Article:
Rich Dad Poor Dad

January 3rd, 2015

Rich Dad Poor Dad by Robert Kiyosaki front cover

Robert Kiyosaki grew up with two dads. His highly educated biological “Poor Dad” was superintendent of the Hawaii State Department of Education, worked his way through life and never seemed to get ahead. His “Rich Dad”, the father of his best friend, dropped out of high school and later became a highly successful businessman.

Kiyosaki attributes much of his success to the business-related teachings of Rich Dad, and returns to these throughout the book. There has been some controversy about the existence of Rich Dad, as allegations directed towards Kiyosaki, as well as conflicting explanations by Kiyosaki himself, point to Rich Dad being a figment of the author’s imagination. Whether a real-life mentor or a fabrication provided to propel the story, there are useful messages to draw from this book.

One of Kiyosaki’s mantras is “Work to learn, not to earn” — working to improve your financial literacy as opposed to getting paid in money — and using your acquired knowledge to figure out ways of having money work for you through investing, flipping real estate, etc. Such behavior doesn’t come without financial risks, and Kiyosaki’s road to riches involves a willingness, even an eagerness, to take such risks. Most of us work for our employers, then the government (through taxes), then the bank (through fees), then ourselves. Kiyosaki argues that we’d be well-served by flipping that model on its head.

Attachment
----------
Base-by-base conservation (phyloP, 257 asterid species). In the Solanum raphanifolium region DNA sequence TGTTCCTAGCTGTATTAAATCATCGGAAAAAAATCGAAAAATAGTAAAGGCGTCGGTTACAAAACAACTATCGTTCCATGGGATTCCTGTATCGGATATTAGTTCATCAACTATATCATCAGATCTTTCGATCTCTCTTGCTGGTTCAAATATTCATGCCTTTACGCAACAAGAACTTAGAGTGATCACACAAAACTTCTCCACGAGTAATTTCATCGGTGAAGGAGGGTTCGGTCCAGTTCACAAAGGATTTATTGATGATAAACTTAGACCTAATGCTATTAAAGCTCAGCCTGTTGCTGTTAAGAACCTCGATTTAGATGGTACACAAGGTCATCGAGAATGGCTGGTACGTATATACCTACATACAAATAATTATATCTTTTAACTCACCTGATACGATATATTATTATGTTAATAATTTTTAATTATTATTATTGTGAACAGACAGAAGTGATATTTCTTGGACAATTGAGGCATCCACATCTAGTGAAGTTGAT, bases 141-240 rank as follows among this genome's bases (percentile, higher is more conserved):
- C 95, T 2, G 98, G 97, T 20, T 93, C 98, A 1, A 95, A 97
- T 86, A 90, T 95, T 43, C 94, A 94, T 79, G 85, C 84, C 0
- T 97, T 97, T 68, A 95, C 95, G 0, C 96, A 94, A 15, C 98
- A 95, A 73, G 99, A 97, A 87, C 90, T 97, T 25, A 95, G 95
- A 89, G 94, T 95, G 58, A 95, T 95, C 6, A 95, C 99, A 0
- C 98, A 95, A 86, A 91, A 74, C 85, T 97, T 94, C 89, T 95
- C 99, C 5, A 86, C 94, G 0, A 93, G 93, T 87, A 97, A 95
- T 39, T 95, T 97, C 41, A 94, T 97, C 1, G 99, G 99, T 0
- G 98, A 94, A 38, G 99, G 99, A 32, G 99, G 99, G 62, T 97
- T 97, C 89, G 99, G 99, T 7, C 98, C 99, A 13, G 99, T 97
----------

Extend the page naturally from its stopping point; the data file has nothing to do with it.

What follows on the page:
Another takeaway is to not follow the path of "go to school, study hard and get a good job” that society has prescribed for us, and to question everything. When people tell you, "you can't buy real estate here. It's too expensive," instead of thinking "I guess not", think "I don't know how to do that...yet."

Kiyosaki shows great enthusiasm for the subject, but as the book progresses, there are noticeable shifts in writing style. It goes back and forth between being a page-turner of a relatable story and becoming more of a stream of consciousness, with lots or short sentences and near-incoherent thoughts about this and that. He starts to come across as a fast-talking salesman, hurting both the narrative and his own credibility, and repeats the same points using the same words. Later in the book, when recounting a botched interview with a newspaper reporter, he describes himself as “a terrible writer”, and while I wouldn’t go that far, the book would have benefitted from another pair of critical editorial eyes. The author is best when weaving the teachings of Rich Dad — made-up character or not — into a narrative, so it’s unfortunate that the text becomes uneven when he focuses more on the technical stuff.

I was struck by Kiyosaki’s interesting view on money. Upon reading statements such as "$75,000 for two months' work. It's not a lot of money" and "a passive income of more than $100,000 a year is nice, ” I wonder if Kiyosaki’s years of success may have jaded him. At least to me, $75,000 is a substantial amount, and $100,000 on the side is a lot more than “nice.”

In conclusion, my recommendation would be to take Kiyosaki’s advice with a grain of salt, and perhaps temper Kiyosaki's sales pitch by reading Helaine Olen's Pound Foolish, appreciating his enthusiasm and drive more so than the specific ways he goes about utilizing them.